It’s no secret the strength of the Los Angeles Rams starts on the interior defensive line. Aaron Donald has been a yearly DPOY candidate and now for the first time, he’s lining up next to another elite interior defensive linemen.
One of the many splash free agency moves the Rams made was signing free agent Ndamukong Suh. This Rams duo will test what arguably is the best interior offensive line in the NFL. The Raiders inside trio featuring Kelechi Osemele, Rodney Hudson and Gabe Jackson is a competitive and decorated group now in their third season together. The cohesion in their assignments on Monday night will be vital in stopping the NFL’s new daunting interior duo from destroying the run lanes for Raiders running back Marshawn Lynch.
The downhill power attack of Suh & Donald can be extremely disruptive to the running game plan. When you take into account that both of these players are regularly double-teamed then you start to realize the type of challenges this presents, even to an elite offensive line. To think Suh or Donald can be effectively blocked one-on-one for a whole game is unrealistic. The Raiders have to include a heavy dose of counter run schemes and use misdirection as a tool to seal off back-side cut lanes for Lynch.
When you inevitably have to choose to double-team only one of those two defenders, the Raiders need to be strategic tacticians on that offensive line. The offensive line can bait the backside matchup off the snap deep into the backfield and seal them off in a pass protection type technique. Then the double-team on the front-side of the play can be read by Lynch instinctively; if the matchup is won he can keep power, or if the gap is clogged, the cut back lane is where Lynch can find yardage. When you create a successful counter run game, the elite players like Suh & Donald have to do more with their eyes to diagnose the plays. Those slight adjustments and hesitations can stall their attack just enough to allow the offensive linemen to play quicker.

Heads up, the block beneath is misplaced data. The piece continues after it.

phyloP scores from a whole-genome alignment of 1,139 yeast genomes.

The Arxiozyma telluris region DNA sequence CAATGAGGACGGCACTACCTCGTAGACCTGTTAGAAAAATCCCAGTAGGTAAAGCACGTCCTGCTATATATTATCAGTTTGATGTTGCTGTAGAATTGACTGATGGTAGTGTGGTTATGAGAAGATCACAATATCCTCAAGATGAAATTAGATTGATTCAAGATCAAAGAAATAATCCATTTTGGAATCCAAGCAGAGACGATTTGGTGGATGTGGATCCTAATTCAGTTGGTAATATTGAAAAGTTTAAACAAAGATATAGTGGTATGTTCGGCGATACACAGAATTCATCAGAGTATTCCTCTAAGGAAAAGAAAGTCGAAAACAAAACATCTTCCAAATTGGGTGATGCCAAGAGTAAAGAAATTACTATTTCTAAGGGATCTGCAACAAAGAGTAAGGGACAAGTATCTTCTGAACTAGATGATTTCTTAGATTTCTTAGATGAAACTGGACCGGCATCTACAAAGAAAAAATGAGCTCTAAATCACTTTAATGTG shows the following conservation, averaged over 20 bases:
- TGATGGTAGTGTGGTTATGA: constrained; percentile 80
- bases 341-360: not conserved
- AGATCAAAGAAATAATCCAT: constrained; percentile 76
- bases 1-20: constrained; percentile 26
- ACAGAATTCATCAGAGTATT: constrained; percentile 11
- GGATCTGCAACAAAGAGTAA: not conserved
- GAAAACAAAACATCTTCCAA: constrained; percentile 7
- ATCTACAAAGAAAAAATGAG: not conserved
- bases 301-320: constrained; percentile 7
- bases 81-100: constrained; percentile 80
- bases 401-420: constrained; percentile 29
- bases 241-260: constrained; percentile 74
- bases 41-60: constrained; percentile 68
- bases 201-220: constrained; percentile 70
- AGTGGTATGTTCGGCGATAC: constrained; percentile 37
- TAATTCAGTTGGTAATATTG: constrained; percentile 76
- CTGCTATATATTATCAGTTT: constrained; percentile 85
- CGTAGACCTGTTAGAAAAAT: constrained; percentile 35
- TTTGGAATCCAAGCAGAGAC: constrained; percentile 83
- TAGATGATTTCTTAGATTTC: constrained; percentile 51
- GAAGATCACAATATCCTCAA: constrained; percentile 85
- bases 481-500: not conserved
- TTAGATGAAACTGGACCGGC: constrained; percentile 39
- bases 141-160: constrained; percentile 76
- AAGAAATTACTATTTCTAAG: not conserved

The other run concept that can be effective against the Rams defense is running power-zone stretch plays on the edges of the defense. Lynch had a lot of success in Seattle with Tom Cable running similar concepts. This is when the blocking tight ends where Derek Carrier and Lee Smith can prove their worth as the edge pillars of the run game. This will require the two offensive tackles to become something more then they’ve shown thus far adjusting to their starting roles.
How can we talk run game under Jon Gruden without mentioning a fullback? You just can’t. Gruden acquired a good one this offseason in Keith Smith aka “BEEF”. Smith has shown a fierce and physical ability to punish his assignments. Lynch, now suddenly becomes even more of a problem later in the game as defenders repeatedly take on hits from Smith. The defense then has to muster up the physicality to match Lynch who delivers blows with the best of any runner in the NFL.
Lastly, the pre-snap intelligence of Derek Carr plays an important role that’s going under-the-radar thus far in the run game success. The Rams have Wade Phillips calling the defense, he’s long been revered for his disguises and blitz pressures while orchestrating dominant defenses. Carr simply needs to read the defense well at the line of scrimmage. This should require the offense to play fast out of the huddle or employ a no-huddle at times to force the defense to have less time to disguise their run-blitz packages. The line checks from Carr and his communication with center Rodney Hudson will be imperative on Monday night.